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Did you know that accelerators are heading for a shake out? We’ve talked a lot incubators, accelerators and cyclotrons. And the proliferation of the accelerator model is generally positive, it started me thinking about a possibility for slightly different model. One that Kevin Swan posted an insightful comment on the talent shortage for Canadian startups. I don’t think I’m the first to propose this, but it starts to make sense. Incubators/accelerators don’t need to only hasten the formation, creation and ideation of companies. They are fertile grounds to accelerate people. And it’s not just incubators and accelerators, companies participate in HackDays to find talent.

Need proof?

Vuru acquired by Wave Accounting

Vuru founders Cameron Howieson and Yoseph West reached out to the Wave Accounting team for advice on building a free, web-based financial services tool. Over time, the two companies traded notes as Wave took on a an informal advisory role, and that led to a sense that Vuru’s talent and direction were something that would be well suited to the Wave Accounting mission. — Darrell Ethrington, Aug 21, 2012 in BetaKit

Vuru was a 2 cofounder team in the FounderFuel (full disclosure: I am mentor in FounderFuel and I now employed by Wave Accounting investor OMERS Ventures). They were building a “investment tracking tools aimed at managing personal finance, which is not something Wave currently offer[ed]”. It was a great fit, a team that had the entrepreneurial culture to make a difference at Wave and a product that filled a known product roadmap gap.

Algo Anyhere acquired by 500px

Ok, before Zach Aysan slaps me for being totally incorrect. AlgoAnywhere was not in an incubator or accelerator program. But they had raised a seed round and were building very interesting technology.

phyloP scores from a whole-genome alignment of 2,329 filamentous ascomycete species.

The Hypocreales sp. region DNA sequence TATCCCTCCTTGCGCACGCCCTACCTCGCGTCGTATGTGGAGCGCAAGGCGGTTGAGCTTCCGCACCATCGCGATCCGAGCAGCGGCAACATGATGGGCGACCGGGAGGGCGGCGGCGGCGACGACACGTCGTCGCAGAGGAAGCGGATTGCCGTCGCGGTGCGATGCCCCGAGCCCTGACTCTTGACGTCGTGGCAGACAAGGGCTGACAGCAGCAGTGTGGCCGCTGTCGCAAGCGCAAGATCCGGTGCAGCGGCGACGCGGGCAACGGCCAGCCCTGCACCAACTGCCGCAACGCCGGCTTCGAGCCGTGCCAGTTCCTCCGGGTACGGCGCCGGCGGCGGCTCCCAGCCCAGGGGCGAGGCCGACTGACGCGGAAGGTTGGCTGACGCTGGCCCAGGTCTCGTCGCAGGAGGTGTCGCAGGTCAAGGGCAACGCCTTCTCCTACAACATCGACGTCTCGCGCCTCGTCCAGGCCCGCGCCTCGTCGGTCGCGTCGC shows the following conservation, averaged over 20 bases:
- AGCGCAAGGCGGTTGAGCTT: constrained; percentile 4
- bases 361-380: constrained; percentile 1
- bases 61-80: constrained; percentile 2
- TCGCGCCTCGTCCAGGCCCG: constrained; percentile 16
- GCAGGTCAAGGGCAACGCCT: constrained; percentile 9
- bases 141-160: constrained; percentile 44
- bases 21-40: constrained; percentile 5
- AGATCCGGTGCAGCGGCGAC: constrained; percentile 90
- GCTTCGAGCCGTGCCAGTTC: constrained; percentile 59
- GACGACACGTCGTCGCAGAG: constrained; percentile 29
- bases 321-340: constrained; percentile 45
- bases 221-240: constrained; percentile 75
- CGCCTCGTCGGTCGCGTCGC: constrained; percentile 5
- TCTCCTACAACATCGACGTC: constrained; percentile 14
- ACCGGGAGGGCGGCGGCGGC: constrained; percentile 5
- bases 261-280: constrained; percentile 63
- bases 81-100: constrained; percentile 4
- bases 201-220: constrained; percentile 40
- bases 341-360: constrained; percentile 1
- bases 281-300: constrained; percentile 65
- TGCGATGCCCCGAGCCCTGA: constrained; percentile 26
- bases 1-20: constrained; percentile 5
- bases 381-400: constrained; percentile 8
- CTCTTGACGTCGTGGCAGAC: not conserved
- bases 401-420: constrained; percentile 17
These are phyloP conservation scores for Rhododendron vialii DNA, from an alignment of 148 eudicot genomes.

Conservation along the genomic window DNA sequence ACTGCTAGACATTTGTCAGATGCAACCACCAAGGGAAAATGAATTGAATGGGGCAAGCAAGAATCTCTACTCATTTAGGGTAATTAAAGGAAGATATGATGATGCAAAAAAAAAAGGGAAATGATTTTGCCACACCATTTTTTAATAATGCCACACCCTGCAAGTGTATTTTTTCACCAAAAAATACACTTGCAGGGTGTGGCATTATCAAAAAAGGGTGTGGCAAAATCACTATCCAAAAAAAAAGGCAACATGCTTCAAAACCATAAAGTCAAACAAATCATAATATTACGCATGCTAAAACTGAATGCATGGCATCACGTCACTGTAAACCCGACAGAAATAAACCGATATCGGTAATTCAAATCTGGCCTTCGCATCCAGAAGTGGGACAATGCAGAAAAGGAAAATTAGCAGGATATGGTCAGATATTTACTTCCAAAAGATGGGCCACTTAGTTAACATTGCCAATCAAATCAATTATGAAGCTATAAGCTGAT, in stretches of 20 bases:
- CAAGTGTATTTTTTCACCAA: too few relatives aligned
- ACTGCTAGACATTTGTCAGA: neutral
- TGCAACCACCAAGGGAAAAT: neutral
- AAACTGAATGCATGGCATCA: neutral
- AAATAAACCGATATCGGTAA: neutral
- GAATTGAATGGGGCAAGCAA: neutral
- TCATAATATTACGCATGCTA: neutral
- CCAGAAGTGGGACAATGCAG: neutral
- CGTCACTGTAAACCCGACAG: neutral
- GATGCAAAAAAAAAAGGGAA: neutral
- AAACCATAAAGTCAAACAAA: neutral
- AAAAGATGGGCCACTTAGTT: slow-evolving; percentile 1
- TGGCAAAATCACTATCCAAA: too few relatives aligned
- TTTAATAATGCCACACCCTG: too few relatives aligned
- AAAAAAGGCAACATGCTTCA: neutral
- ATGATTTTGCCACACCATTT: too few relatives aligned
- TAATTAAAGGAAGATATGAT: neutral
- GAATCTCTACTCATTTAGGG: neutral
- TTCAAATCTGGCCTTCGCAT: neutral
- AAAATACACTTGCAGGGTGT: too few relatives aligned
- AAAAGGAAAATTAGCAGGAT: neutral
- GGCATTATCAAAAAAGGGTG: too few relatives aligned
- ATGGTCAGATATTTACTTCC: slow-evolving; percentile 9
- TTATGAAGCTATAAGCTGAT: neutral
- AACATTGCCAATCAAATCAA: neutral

The 500px founders met Algo Anywhere at their Pixel Hack Day last year, and were impressed by what the team brought to the table. Algo Anywhere’s tech was originally intended to be sold on an SaaS basis, providing companies with the data crunching power of sophisticated recommendation algorithms, without the need for those to be developed in-house or hosted on a company’s own servers – Darrell Ethrington, July 9, 2012 in BetaKit

The interesting point here isn’t about incubators or accelerators. It’s about founders of early-stage companies looking for relationships and gaps in the market left by other players.

Pulpfingers acquired by 500px

It seems that 500px has been strategically acquiring companies. It looks like both Pulpfingers and Algo Anywhere were part of the PixelHackDay (see photo from TechCrunch). Which gives 500px access to see designers, developers working in their domain space. It’s a great way to round out the product roadmap, Pulpfingers was a iOS discovery application. And they aren’t alone. Hootsuite acquired Seesmic and Swift.

Built to Last versus Built to Flip

I’m not arguing that founders should be looking to build companies to flip. There is lots of conversation about building lasting value. I’m arguing that companies that have raised capital to scale are looking for alternative methods to acquire talent. Get access to the API, build a meaningful service, acquire shared customers and go forward, it’s Biz Dev 2.0 (as Caterina described back in 2006). What’s new to the game for Canada (well Canadian startups) is that for the first time since RIM we are starting to have web startups that are reaching scale and are able to acquire talent, teams and companies. The goal isn’t to look for a acqui-hire or a manquisition, but to look at where working with an existing company or API gives you immediate access to distribution or monetization that you might have to work harder to build on your own.

I’m betting that companies like Wave Accounting, 500px, Influitive, Hootsuite, Shopify,Freshbooks, Top Hat Monocle, WattpadUpverter, Chango, FixmoDesire2Learn, Lightspeed are all actively looking for teams that are building on their APIs or filling product gaps (it becomes a buy versus build decision).

If I was a developer or looking to get into an incubator program, I’d start looking at the hackathons and APIs that are aligned with my vision where I could accelerate customer adoption.


APIs and Developer Starting Points

Find an API (be it local or otherwise) that aligns with your vertical, figure out if you can solve one of your immediate challenges (like distribution and customer acquisition). Maybe strike up a conversation with the product teams at shop. But build something that delights customers and users! Go! Now!

Who has something built on one of the above APIs?